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Garbage In, Garbage Out

Self-Reported and Unverified Data Create an Unreliable Report

Imagine a corporation, through its public relations firm, paying for a study of itself. Actually, this is not an uncommon practice. In this case the study purportedly estimates the economic impact on Santa Barbara County of Aera Energy’s proposed massive oil project in Cat Canyon, between Santa Maria and Los Alamos.

Consider further that the report admits, in its executive summary, that it relied primarily on information provided by Aera itself, the subject of the study. In the 2015 report by UCSB’s Economic Forecast Project (EFP), the limited set of self-reported and unverified data was simply entered into an economic model which then churned out results. Sounds like the old computer concept known as “GIGO” — Garbage In, Garbage Out.

Aera is also a paying advisory sponsor of the Economic Forecast Project. So, we have self-serving and unreliable input data that is used by a “research” organization that is biased by its financial ties to the very company it claims to study. You can’t make this stuff up.

If that is not enough to discount the report’s results, consider that it only looks at positive economic impacts. It simply chooses to ignore all the very significant negative effects and risks of hundreds of new oil wells drilled through the Santa Maria drinking water aquifer and employing extreme methods of extraction.

There will inevitably be well-casing breaches, spills and leaks from pipelines; often we taxpayers are left with huge cleanup bills. Contamination of agricultural and ranching lands can also be devastating and has been well documented.

Moreover, hundreds of additional daily oil tanker truck trips will increase the incidence of tragic accidents here and raise the cost of maintaining our roads. The county may already be losing money on this industry; how much of the $257 million backlog of road maintenance is due to the oil industry, for instance?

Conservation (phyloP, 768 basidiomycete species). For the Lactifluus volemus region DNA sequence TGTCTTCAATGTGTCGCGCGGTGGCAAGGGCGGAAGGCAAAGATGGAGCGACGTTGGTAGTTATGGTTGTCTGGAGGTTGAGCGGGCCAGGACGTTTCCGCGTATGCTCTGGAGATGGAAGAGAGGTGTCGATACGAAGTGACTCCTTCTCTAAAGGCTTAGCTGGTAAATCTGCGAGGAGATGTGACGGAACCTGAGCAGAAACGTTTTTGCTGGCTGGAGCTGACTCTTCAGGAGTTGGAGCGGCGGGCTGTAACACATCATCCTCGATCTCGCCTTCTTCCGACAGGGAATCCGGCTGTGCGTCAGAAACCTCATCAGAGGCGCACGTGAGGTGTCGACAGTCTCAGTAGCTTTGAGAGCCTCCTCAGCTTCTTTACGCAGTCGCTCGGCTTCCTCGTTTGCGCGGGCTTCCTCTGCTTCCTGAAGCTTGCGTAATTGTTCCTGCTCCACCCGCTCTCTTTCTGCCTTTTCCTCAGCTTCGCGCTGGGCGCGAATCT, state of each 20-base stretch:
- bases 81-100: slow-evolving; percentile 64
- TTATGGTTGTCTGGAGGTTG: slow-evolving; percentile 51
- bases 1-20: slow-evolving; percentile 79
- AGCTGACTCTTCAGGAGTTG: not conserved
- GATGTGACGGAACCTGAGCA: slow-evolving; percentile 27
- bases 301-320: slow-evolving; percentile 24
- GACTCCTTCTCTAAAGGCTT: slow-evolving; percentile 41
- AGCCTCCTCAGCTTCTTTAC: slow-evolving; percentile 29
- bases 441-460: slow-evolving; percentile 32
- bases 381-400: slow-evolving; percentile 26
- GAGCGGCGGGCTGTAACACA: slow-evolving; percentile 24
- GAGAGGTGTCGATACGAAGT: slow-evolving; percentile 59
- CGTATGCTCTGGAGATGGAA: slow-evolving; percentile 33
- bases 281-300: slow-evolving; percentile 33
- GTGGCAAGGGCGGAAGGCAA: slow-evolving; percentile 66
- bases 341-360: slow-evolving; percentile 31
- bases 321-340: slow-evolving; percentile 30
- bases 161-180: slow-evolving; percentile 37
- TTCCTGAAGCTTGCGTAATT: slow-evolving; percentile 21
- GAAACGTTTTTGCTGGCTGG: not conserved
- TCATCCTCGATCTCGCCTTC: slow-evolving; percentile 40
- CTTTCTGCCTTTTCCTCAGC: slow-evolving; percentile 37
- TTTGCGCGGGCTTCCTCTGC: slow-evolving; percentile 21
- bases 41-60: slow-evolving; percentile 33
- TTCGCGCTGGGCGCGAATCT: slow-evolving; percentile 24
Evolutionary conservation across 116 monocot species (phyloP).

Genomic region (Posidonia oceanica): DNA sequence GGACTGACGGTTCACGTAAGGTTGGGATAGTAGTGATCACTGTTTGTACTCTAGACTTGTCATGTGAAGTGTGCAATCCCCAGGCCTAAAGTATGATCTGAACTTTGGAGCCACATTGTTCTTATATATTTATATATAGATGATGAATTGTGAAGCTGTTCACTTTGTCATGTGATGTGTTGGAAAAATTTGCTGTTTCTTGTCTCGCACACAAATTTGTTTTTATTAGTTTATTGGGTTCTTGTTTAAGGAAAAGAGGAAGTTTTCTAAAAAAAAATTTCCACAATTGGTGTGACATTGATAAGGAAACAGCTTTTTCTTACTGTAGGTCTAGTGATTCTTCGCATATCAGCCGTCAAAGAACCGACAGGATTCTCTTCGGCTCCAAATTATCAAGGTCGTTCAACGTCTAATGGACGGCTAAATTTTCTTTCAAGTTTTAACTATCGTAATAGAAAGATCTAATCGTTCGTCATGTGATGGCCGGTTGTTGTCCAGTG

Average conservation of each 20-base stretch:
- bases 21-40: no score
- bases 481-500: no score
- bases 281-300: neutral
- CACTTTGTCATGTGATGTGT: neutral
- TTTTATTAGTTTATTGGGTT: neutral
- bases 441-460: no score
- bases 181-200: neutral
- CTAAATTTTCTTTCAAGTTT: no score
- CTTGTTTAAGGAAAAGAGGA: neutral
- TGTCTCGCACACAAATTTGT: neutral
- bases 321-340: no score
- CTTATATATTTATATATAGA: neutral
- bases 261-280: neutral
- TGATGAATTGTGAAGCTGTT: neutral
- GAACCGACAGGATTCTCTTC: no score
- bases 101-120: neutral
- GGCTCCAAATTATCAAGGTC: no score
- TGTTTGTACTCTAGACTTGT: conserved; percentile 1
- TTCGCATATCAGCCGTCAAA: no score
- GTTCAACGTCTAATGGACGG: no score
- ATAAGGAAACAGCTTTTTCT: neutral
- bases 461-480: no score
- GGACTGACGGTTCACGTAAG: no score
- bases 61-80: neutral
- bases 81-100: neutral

Lastly, oil company activity directly results in air pollution that leads to illness and loss of economic activity. Our wildfires could become more frequent and devastating due to the millions of tons of CO2 and methane poured into the atmosphere by this project. And there’s the catastrophic cost should the drinking water supply become polluted.

Oil is a boom-and-bust industry with unreliable property tax revenue. When they choose to pay it rather than disputing an assessment, revenue from oil property taxes still makes up less than one percent of the county budget.

Even if it’s credited with accuracy, Table 1 of the economic report states that the total economic impact of the Aera project would be under $36 million a year. When put in perspective, even if the impact were six times greater — or roughly $220 million per year — it would still contribute less than one percent to the county’s economic activity, which was $24 billion of real gross domestic product in 2015.

The costs we all pay if Aera’s proposed oil project is permitted should be part of any responsible study. Regrettably, this report by Professor Peter Rupert’s Economic Forecast Project totally ignores the negative economic consequences of the project.

The study injects distortions and half-truths into the public discourse for the profit of the client and not the benefit of our county or its residents. Aera and its boosters repeatedly use the deeply flawed EFP report as ammunition for their cause. And Dr. Rupert has chosen not to clarify this or to set the record straight.

Bottom line: whenever we’re told how oil company projects are good for us, consider the source. Is it based on honest scholarship and fact or just well-compensated flackery?

Seth Steiner is a member of the Advisory Committee of the San Antonio Basin Groundwater Sustainability Agency, a member of the Los Alamos Planning Advisory Committee, a founding board member of Safe Energy Now! North County, a board member of his homeowners association, and a resident of Los Alamos.

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